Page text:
24. J.-C. Wu, S.-X. Liu, T. D. Keene, A. Neels, V. Mereacre, A. K. Powell and S. Decurtins, Coordination Chemistry of a π-Extended, Rigid and Redox-Active Tetrathiafulvalene-Fused Schiff-Base Ligand, Inorg. Chem., 2008, 47(8), 3452–3459 CrossRef CAS PubMed.
  25. (a) H. Spanggaard, J. Prehn, M. B. Nielsen, E. Levillain, M. Allain and J. Becher, Multiple-Bridged Bis-Tetrathiafulvalenes: New Synthetic Protocols and Spectroelectrochemical Investigations, J. Am. Chem. Soc., 2000, 122(39), 9486–9494 CrossRef CAS; (b) J. Massue, N. Bellec, S. Chopin, E. Levillain, T. Roisnel, R. Clérac and D. Lorcy, Electroactive Ligands: The First Metal Complexes of Tetrathiafulvenyl–Acetylacetonate, Inorg. Chem., 2005, 44(24), 8740–8748 CrossRef CAS PubMed; (c) M. B. Nielsen, C. Lomholt and J. Becher, Tetrathiafulvalenes as Building Blocks in Supramolecular Chemistry II, Chem. Soc. Rev., 2000, 29(3), 153–164 RSC.
  26. M. Di Valentin, A. Bisol, G. Agostini, P. A. Liddell, G. Kodis, A. L. Moore, T. A. Moore, D. Gust and D. Carbonera, Photoinduced Long-Lived Charge Separation in a Tetrathiafulvalene–Porphyrin–Fullerene Triad Detected by Time-Resolved Electron Paramagnetic Resonance, J. Phys. Chem. B, 2005, 109(30), 14401–14409 CrossRef CAS PubMed.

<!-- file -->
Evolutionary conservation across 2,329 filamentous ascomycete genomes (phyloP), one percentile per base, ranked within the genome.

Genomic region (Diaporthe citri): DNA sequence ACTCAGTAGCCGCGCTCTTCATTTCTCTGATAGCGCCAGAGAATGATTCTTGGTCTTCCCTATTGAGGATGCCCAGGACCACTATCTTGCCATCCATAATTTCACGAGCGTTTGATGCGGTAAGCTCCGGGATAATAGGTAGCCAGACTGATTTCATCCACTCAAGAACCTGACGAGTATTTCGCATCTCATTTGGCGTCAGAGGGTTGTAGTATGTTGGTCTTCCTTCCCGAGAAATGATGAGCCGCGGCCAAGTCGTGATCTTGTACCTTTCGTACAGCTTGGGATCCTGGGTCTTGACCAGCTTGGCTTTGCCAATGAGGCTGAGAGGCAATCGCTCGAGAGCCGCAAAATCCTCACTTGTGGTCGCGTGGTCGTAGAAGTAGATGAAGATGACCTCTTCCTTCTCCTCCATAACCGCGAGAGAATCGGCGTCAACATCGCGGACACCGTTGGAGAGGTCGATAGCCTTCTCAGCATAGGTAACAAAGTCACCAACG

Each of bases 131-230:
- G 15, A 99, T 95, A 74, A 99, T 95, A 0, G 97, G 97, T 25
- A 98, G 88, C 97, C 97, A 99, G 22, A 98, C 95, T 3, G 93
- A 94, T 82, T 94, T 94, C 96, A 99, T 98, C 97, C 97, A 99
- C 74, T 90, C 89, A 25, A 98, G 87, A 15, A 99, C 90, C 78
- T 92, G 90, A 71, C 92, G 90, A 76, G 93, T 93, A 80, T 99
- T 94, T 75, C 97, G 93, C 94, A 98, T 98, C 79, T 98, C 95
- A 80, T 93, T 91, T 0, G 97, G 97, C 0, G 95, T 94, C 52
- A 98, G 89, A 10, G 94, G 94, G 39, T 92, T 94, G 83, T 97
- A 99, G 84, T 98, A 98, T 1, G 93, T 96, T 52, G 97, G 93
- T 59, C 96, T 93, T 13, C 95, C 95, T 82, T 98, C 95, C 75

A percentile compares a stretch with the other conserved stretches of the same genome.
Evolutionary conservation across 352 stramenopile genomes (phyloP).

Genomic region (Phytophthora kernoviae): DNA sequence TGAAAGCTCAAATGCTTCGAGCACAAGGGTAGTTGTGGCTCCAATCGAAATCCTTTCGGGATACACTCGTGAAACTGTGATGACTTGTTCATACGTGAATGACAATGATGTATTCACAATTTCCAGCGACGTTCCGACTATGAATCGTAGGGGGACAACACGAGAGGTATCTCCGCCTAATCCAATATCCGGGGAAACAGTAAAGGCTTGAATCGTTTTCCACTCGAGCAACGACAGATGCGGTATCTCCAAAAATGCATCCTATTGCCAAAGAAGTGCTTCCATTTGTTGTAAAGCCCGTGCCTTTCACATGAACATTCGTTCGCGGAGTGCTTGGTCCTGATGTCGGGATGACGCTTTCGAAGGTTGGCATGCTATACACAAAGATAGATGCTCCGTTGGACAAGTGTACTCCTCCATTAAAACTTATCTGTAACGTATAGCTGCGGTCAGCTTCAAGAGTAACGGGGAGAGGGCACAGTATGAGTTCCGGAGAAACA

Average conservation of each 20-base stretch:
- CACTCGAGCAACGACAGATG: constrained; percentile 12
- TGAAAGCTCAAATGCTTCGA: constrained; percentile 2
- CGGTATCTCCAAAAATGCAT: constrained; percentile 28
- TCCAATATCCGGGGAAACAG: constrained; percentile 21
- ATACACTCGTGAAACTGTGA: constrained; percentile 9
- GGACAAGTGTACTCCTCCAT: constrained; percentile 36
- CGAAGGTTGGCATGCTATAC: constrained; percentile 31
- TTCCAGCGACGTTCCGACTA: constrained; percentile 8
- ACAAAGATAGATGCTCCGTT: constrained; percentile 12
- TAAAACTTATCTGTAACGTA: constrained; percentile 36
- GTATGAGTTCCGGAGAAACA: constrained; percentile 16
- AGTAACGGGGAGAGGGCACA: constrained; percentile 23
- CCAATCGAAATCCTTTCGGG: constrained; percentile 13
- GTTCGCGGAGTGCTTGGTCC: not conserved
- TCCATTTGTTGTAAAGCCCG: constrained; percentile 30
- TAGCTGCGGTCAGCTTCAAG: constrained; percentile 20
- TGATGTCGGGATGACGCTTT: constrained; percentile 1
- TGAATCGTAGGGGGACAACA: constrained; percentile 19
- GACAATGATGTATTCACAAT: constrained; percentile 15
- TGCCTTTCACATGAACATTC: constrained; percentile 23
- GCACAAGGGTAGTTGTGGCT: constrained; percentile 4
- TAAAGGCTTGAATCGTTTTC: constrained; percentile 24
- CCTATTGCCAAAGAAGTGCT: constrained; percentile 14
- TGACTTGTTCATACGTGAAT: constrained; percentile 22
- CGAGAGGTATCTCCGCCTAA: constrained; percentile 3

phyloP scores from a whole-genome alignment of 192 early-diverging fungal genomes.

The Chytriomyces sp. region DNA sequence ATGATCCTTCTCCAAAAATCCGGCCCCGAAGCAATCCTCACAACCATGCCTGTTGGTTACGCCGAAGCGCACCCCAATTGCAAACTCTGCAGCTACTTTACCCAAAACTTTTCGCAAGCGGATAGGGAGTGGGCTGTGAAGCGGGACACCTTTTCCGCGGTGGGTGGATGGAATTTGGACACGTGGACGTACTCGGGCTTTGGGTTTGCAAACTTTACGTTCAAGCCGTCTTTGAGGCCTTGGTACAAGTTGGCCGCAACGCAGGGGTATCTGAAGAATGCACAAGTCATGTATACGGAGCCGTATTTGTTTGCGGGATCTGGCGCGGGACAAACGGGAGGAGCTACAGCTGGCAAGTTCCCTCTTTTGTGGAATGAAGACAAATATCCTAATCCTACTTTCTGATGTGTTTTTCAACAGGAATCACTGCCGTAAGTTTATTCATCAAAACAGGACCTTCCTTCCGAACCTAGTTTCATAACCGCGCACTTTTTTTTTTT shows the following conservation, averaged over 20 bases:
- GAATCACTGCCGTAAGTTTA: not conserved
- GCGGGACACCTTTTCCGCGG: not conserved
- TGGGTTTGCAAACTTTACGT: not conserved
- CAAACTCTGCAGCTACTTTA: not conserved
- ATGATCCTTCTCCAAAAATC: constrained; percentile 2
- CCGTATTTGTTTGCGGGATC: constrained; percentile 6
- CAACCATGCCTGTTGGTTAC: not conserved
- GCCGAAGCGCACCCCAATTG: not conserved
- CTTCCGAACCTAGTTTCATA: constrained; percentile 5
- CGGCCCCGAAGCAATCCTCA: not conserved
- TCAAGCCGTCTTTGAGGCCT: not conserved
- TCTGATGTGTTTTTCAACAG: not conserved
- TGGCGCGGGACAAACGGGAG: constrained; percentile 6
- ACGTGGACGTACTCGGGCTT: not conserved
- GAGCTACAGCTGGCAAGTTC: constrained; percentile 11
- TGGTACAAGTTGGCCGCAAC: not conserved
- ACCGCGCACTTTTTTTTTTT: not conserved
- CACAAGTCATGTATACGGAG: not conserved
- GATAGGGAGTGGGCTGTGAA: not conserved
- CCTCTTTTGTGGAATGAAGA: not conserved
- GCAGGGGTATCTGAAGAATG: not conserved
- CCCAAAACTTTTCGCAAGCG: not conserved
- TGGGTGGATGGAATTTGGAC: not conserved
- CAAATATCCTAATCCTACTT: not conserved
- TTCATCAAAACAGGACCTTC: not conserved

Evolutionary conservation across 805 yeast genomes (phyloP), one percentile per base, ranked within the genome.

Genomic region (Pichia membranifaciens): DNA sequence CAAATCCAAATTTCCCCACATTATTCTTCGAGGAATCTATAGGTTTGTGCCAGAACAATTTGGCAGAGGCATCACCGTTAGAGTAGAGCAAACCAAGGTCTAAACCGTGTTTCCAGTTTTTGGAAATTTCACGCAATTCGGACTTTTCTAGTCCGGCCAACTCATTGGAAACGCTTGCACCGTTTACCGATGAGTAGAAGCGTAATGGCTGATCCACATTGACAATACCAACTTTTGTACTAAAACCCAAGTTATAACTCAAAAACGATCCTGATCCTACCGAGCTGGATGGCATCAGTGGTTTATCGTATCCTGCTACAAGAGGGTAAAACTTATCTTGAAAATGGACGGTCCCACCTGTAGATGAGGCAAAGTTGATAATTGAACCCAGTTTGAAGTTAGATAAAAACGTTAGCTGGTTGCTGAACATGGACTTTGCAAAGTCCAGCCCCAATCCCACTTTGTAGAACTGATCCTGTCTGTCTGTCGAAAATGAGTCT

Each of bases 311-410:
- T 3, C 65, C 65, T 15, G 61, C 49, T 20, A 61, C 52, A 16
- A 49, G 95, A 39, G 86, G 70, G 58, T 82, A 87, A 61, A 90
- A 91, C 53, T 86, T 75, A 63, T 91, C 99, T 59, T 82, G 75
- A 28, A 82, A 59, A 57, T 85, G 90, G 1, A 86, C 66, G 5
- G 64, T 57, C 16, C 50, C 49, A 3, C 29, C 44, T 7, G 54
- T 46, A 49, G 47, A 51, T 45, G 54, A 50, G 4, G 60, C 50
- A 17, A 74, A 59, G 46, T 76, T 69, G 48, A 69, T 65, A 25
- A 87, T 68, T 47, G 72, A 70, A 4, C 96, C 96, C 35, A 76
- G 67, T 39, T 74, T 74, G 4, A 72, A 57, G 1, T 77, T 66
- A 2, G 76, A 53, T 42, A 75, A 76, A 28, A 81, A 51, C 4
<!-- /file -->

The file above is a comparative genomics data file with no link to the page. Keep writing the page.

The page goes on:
27. D.-Y. Noh, E.-M. Seo, H.-J. Lee, H.-Y. Jang, M.-G. Choi, Y. H. Kim and J. Hong, Syntheses and Characterization of Heterobimetallic Complexes (dppf)Pt(Dithiolate) (dppf: (Diphenylphosphino)Ferrocene); X-Ray Crystal Structures of (dppf)PtL Where L=dmit, phdt and i-mnt, Polyhedron, 2001, 20(15–16), 1939–1945 CrossRef CAS.
  28. K. Shin, Y. Han and D. Noh, Synthesis and Redox Property of Heterometallic (dppf)M(C8H4S8) and (dppf)M(C6S8)M(dppf) (M = Pd and Pt, dppf = 1,1′-Bis(Diphenylphosphino)Ferrocene), Bull. Korean Chem. Soc., 2003, 24(2), 235–238 CrossRef CAS.
  29. V. Khodorkovsky, L. Shapiro, P. Krief, A. Shames, G. Mabon, A. Gorgues and M. Giffard, Do π-Dimers of Tetrathiafulvalene Cation Radicals Really Exist at Room Temperature?, Chem. Commun., 2001, 1(24), 2736–2737 RSC.